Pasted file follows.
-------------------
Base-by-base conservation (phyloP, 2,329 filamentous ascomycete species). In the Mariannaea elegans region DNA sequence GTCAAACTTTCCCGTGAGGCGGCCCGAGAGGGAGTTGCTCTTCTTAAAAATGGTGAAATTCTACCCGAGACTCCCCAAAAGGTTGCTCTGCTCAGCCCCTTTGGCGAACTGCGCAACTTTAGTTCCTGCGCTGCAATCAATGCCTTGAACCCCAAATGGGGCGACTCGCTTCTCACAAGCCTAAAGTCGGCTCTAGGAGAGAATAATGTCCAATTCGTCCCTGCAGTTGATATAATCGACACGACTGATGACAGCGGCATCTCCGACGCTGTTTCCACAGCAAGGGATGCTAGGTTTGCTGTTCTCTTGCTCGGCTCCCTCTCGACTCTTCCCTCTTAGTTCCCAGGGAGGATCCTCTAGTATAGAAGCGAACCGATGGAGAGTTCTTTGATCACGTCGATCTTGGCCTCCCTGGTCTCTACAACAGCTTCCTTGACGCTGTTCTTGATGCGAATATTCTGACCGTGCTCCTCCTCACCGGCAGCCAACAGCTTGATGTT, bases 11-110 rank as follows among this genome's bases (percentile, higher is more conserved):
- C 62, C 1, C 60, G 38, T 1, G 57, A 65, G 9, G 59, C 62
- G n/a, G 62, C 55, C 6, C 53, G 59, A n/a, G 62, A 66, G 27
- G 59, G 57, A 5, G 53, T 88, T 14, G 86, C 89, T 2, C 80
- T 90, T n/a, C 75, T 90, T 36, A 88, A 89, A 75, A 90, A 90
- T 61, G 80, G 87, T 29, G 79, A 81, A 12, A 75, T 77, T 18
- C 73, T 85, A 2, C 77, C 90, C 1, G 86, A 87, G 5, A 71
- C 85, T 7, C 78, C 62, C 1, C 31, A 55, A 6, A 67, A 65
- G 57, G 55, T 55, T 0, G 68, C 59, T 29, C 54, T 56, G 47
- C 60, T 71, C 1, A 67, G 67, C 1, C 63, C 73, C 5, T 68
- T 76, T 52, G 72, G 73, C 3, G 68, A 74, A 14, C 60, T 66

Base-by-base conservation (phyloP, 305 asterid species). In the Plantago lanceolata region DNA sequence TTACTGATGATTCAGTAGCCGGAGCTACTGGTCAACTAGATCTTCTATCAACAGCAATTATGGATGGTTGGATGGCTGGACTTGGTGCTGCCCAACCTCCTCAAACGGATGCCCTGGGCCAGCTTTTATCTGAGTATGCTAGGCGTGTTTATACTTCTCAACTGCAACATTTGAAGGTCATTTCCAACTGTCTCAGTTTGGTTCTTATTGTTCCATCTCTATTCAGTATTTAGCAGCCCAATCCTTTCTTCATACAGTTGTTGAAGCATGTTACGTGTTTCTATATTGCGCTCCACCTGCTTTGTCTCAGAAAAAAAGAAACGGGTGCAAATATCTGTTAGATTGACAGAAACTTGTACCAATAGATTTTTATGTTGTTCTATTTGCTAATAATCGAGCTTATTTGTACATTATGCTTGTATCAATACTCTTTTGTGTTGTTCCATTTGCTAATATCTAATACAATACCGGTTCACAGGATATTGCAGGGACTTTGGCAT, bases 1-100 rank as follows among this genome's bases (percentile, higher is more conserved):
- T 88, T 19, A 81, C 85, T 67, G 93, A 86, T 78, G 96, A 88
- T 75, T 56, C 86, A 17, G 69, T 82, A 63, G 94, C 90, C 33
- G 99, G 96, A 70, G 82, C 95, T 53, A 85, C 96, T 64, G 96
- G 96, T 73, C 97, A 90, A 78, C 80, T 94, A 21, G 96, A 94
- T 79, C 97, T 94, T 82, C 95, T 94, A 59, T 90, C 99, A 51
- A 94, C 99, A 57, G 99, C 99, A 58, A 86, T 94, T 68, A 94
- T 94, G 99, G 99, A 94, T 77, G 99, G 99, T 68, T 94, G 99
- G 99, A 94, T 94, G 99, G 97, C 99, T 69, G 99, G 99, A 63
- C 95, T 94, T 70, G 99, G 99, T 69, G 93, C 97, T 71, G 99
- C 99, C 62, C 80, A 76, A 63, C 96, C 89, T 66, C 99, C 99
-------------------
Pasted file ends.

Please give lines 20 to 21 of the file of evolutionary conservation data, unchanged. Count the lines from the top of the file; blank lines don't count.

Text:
- G 99, A 94, T 94, G 99, G 97, C 99, T 69, G 99, G 99, A 63
- C 95, T 94, T 70, G 99, G 99, T 69, G 93, C 97, T 71, G 99